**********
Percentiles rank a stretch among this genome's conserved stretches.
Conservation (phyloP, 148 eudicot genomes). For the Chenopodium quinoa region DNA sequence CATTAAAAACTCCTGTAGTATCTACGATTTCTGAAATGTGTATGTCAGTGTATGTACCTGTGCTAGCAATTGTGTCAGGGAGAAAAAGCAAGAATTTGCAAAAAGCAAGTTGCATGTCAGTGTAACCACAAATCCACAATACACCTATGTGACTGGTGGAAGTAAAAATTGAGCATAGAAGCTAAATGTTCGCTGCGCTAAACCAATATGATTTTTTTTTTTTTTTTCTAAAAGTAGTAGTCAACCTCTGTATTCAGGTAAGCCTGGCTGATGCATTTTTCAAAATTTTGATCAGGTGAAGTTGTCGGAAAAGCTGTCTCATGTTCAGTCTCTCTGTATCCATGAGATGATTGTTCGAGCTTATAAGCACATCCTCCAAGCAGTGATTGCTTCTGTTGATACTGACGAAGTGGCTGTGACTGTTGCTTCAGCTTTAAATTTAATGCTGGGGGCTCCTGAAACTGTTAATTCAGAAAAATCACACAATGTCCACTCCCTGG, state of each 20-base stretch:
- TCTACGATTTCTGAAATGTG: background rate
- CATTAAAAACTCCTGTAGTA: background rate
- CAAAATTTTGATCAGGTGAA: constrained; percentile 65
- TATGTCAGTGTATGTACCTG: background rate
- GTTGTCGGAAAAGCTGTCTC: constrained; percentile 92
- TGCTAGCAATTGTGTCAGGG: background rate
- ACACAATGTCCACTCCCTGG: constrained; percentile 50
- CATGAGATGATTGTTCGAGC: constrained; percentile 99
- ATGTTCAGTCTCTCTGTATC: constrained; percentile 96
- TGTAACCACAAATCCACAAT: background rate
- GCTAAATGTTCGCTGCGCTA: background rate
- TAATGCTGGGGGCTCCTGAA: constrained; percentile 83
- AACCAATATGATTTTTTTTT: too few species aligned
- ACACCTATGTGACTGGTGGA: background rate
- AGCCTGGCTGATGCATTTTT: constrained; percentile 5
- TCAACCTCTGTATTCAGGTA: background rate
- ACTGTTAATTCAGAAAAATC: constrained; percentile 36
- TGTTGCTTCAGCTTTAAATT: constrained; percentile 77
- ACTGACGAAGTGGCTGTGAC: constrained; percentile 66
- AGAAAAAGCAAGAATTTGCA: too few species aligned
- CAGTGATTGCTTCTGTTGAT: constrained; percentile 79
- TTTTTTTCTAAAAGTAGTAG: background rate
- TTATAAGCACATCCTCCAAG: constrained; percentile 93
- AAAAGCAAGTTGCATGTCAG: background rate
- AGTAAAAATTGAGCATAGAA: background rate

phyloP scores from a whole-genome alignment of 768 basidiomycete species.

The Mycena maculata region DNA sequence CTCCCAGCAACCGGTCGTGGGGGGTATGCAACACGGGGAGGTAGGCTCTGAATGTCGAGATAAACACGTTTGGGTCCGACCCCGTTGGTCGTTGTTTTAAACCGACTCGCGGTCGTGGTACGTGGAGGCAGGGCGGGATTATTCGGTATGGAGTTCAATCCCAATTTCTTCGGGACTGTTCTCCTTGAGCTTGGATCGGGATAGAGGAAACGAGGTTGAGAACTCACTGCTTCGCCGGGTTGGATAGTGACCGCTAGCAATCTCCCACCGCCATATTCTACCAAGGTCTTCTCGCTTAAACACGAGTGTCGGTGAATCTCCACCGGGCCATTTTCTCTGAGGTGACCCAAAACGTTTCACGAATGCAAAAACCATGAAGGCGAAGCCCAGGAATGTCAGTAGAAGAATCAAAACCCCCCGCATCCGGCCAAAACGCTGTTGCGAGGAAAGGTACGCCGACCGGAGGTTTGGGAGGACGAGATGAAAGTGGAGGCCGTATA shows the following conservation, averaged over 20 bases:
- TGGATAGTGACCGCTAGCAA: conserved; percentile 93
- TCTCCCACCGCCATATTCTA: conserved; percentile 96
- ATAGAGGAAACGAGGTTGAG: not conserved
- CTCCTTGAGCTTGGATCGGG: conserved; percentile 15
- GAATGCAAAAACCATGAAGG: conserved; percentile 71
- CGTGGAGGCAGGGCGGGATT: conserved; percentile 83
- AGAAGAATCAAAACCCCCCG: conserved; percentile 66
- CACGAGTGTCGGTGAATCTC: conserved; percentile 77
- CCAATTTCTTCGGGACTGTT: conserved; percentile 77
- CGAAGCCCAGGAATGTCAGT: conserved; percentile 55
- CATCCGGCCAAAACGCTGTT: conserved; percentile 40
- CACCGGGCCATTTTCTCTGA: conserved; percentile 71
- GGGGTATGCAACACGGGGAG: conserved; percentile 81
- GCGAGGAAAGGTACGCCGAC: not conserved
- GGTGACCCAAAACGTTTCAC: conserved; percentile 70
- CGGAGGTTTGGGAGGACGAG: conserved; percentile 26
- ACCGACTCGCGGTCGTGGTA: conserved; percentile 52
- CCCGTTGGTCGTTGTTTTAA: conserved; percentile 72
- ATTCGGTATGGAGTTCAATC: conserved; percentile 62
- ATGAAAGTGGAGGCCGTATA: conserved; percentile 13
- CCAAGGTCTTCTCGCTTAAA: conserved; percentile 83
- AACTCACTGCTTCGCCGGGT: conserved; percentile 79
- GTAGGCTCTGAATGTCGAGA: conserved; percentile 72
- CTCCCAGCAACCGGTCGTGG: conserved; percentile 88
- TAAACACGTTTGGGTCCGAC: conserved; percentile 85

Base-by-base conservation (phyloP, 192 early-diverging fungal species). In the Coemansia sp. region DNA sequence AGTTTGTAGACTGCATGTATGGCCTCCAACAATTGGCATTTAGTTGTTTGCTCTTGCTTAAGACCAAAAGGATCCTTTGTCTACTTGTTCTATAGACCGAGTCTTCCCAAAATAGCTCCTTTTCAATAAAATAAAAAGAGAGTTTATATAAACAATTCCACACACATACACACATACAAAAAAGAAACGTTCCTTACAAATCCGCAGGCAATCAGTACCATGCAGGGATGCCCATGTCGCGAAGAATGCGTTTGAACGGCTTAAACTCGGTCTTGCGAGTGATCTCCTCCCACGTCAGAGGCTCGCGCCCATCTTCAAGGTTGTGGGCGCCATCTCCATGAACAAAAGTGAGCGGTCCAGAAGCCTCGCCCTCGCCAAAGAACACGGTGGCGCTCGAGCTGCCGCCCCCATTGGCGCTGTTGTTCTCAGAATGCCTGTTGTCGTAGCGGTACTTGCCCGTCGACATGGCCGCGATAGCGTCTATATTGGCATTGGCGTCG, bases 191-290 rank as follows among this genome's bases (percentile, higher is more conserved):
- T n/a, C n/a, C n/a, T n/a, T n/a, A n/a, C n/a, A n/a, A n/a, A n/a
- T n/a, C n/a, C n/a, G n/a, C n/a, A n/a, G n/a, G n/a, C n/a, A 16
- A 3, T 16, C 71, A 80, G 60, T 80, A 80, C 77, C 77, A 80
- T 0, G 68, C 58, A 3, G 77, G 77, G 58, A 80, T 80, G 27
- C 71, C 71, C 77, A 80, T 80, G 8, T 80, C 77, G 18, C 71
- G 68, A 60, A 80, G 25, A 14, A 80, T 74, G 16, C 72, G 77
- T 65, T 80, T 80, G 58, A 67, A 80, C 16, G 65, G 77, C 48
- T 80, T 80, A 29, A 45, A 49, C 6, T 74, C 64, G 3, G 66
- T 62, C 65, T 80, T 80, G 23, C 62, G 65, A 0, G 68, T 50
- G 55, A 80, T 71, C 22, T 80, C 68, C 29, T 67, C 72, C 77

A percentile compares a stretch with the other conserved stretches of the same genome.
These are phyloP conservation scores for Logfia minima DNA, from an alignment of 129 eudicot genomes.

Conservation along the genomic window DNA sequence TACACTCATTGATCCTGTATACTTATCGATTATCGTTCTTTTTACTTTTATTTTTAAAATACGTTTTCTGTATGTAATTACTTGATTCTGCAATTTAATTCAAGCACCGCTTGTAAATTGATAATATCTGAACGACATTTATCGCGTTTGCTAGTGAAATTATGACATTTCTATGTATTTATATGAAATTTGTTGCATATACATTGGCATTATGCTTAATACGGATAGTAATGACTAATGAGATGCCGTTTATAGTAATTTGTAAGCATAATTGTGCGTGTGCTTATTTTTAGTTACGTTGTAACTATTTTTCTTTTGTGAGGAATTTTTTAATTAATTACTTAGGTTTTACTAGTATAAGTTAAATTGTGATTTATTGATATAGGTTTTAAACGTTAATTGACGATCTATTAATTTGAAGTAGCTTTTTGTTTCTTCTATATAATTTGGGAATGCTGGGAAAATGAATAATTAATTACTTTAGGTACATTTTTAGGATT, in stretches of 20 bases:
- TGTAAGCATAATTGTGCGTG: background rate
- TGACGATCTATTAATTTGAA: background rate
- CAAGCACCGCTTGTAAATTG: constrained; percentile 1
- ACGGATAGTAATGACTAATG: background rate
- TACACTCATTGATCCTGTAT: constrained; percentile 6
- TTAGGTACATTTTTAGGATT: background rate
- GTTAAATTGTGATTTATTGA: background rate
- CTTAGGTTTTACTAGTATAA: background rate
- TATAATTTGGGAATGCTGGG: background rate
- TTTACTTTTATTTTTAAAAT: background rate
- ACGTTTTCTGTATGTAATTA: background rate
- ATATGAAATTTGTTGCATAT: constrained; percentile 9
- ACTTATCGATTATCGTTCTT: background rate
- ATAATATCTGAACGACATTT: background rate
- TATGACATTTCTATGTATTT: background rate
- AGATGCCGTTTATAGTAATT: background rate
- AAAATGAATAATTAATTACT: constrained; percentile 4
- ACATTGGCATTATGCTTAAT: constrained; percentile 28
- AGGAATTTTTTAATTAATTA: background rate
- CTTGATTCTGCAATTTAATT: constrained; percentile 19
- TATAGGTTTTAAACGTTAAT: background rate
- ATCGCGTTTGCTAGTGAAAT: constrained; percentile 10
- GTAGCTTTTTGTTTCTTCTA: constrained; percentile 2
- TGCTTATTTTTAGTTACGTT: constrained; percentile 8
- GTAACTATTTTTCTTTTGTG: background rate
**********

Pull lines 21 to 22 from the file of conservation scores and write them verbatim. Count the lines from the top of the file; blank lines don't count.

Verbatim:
- ACTGACGAAGTGGCTGTGAC: constrained; percentile 66
- AGAAAAAGCAAGAATTTGCA: too few species aligned